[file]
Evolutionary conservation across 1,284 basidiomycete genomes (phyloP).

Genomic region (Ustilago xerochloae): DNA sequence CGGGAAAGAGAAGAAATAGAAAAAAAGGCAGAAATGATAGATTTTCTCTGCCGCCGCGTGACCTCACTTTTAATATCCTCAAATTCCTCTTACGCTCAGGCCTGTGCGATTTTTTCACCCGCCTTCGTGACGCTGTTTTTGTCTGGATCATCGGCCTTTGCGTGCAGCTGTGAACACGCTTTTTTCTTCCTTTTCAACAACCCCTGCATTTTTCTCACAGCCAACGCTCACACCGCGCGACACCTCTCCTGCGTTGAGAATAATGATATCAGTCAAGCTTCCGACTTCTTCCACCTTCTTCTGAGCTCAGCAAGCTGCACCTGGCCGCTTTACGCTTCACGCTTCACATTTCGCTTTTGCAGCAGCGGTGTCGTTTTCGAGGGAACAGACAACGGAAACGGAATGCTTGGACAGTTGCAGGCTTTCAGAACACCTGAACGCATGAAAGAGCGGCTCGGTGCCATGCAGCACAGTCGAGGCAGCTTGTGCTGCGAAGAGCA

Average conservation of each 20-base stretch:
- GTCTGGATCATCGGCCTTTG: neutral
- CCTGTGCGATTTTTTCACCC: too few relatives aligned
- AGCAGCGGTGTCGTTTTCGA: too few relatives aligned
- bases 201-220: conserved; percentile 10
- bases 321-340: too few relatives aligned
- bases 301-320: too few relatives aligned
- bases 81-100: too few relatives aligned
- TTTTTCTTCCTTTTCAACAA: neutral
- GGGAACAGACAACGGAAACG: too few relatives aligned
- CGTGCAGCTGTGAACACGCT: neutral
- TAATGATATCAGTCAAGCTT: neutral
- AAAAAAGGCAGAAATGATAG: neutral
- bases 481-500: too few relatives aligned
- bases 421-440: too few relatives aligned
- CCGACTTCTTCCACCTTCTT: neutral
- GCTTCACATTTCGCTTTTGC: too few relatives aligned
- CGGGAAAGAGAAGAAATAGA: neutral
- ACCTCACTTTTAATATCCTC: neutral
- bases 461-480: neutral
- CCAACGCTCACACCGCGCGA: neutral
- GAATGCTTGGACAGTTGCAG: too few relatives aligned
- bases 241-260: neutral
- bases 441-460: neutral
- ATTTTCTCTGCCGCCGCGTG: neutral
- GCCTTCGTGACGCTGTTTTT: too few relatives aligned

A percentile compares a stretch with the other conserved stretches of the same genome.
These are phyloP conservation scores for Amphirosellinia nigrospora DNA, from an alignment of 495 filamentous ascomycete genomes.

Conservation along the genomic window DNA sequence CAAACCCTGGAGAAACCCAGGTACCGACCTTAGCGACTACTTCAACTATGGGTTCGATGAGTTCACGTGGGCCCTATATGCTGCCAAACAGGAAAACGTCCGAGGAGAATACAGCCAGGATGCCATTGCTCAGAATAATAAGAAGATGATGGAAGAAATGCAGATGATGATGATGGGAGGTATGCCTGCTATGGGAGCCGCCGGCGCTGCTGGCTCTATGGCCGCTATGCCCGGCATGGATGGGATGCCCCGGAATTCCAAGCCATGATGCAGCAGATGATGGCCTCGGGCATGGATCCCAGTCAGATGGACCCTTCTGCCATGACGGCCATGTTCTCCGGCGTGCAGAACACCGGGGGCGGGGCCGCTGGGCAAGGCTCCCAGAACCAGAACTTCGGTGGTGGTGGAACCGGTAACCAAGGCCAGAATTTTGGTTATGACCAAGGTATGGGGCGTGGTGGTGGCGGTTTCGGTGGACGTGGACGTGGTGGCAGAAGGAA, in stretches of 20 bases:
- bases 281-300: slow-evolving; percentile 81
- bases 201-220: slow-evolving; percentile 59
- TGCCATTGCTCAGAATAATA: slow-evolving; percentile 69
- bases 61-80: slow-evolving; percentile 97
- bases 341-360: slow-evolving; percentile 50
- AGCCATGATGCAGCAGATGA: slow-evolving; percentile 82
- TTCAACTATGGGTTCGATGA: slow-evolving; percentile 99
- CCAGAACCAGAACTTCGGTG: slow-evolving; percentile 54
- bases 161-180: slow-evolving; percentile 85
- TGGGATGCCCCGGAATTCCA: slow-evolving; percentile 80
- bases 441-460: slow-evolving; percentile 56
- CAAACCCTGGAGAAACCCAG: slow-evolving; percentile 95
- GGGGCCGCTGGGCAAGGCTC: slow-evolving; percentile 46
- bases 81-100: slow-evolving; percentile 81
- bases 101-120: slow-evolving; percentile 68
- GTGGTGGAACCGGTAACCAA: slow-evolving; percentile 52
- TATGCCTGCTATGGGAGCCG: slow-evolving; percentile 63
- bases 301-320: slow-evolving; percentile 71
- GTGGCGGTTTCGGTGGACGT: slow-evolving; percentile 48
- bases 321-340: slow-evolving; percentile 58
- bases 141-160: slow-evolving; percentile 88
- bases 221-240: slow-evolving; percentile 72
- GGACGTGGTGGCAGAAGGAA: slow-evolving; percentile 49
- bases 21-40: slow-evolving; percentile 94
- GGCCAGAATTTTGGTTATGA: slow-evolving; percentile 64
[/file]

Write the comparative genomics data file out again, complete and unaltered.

Evolutionary conservation across 1,284 basidiomycete genomes (phyloP).

Genomic region (Ustilago xerochloae): DNA sequence CGGGAAAGAGAAGAAATAGAAAAAAAGGCAGAAATGATAGATTTTCTCTGCCGCCGCGTGACCTCACTTTTAATATCCTCAAATTCCTCTTACGCTCAGGCCTGTGCGATTTTTTCACCCGCCTTCGTGACGCTGTTTTTGTCTGGATCATCGGCCTTTGCGTGCAGCTGTGAACACGCTTTTTTCTTCCTTTTCAACAACCCCTGCATTTTTCTCACAGCCAACGCTCACACCGCGCGACACCTCTCCTGCGTTGAGAATAATGATATCAGTCAAGCTTCCGACTTCTTCCACCTTCTTCTGAGCTCAGCAAGCTGCACCTGGCCGCTTTACGCTTCACGCTTCACATTTCGCTTTTGCAGCAGCGGTGTCGTTTTCGAGGGAACAGACAACGGAAACGGAATGCTTGGACAGTTGCAGGCTTTCAGAACACCTGAACGCATGAAAGAGCGGCTCGGTGCCATGCAGCACAGTCGAGGCAGCTTGTGCTGCGAAGAGCA

Average conservation of each 20-base stretch:
- GTCTGGATCATCGGCCTTTG: neutral
- CCTGTGCGATTTTTTCACCC: too few relatives aligned
- AGCAGCGGTGTCGTTTTCGA: too few relatives aligned
- bases 201-220: conserved; percentile 10
- bases 321-340: too few relatives aligned
- bases 301-320: too few relatives aligned
- bases 81-100: too few relatives aligned
- TTTTTCTTCCTTTTCAACAA: neutral
- GGGAACAGACAACGGAAACG: too few relatives aligned
- CGTGCAGCTGTGAACACGCT: neutral
- TAATGATATCAGTCAAGCTT: neutral
- AAAAAAGGCAGAAATGATAG: neutral
- bases 481-500: too few relatives aligned
- bases 421-440: too few relatives aligned
- CCGACTTCTTCCACCTTCTT: neutral
- GCTTCACATTTCGCTTTTGC: too few relatives aligned
- CGGGAAAGAGAAGAAATAGA: neutral
- ACCTCACTTTTAATATCCTC: neutral
- bases 461-480: neutral
- CCAACGCTCACACCGCGCGA: neutral
- GAATGCTTGGACAGTTGCAG: too few relatives aligned
- bases 241-260: neutral
- bases 441-460: neutral
- ATTTTCTCTGCCGCCGCGTG: neutral
- GCCTTCGTGACGCTGTTTTT: too few relatives aligned

A percentile compares a stretch with the other conserved stretches of the same genome.
These are phyloP conservation scores for Amphirosellinia nigrospora DNA, from an alignment of 495 filamentous ascomycete genomes.

Conservation along the genomic window DNA sequence CAAACCCTGGAGAAACCCAGGTACCGACCTTAGCGACTACTTCAACTATGGGTTCGATGAGTTCACGTGGGCCCTATATGCTGCCAAACAGGAAAACGTCCGAGGAGAATACAGCCAGGATGCCATTGCTCAGAATAATAAGAAGATGATGGAAGAAATGCAGATGATGATGATGGGAGGTATGCCTGCTATGGGAGCCGCCGGCGCTGCTGGCTCTATGGCCGCTATGCCCGGCATGGATGGGATGCCCCGGAATTCCAAGCCATGATGCAGCAGATGATGGCCTCGGGCATGGATCCCAGTCAGATGGACCCTTCTGCCATGACGGCCATGTTCTCCGGCGTGCAGAACACCGGGGGCGGGGCCGCTGGGCAAGGCTCCCAGAACCAGAACTTCGGTGGTGGTGGAACCGGTAACCAAGGCCAGAATTTTGGTTATGACCAAGGTATGGGGCGTGGTGGTGGCGGTTTCGGTGGACGTGGACGTGGTGGCAGAAGGAA, in stretches of 20 bases:
- bases 281-300: slow-evolving; percentile 81
- bases 201-220: slow-evolving; percentile 59
- TGCCATTGCTCAGAATAATA: slow-evolving; percentile 69
- bases 61-80: slow-evolving; percentile 97
- bases 341-360: slow-evolving; percentile 50
- AGCCATGATGCAGCAGATGA: slow-evolving; percentile 82
- TTCAACTATGGGTTCGATGA: slow-evolving; percentile 99
- CCAGAACCAGAACTTCGGTG: slow-evolving; percentile 54
- bases 161-180: slow-evolving; percentile 85
- TGGGATGCCCCGGAATTCCA: slow-evolving; percentile 80
- bases 441-460: slow-evolving; percentile 56
- CAAACCCTGGAGAAACCCAG: slow-evolving; percentile 95
- GGGGCCGCTGGGCAAGGCTC: slow-evolving; percentile 46
- bases 81-100: slow-evolving; percentile 81
- bases 101-120: slow-evolving; percentile 68
- GTGGTGGAACCGGTAACCAA: slow-evolving; percentile 52
- TATGCCTGCTATGGGAGCCG: slow-evolving; percentile 63
- bases 301-320: slow-evolving; percentile 71
- GTGGCGGTTTCGGTGGACGT: slow-evolving; percentile 48
- bases 321-340: slow-evolving; percentile 58
- bases 141-160: slow-evolving; percentile 88
- bases 221-240: slow-evolving; percentile 72
- GGACGTGGTGGCAGAAGGAA: slow-evolving; percentile 49
- bases 21-40: slow-evolving; percentile 94
- GGCCAGAATTTTGGTTATGA: slow-evolving; percentile 64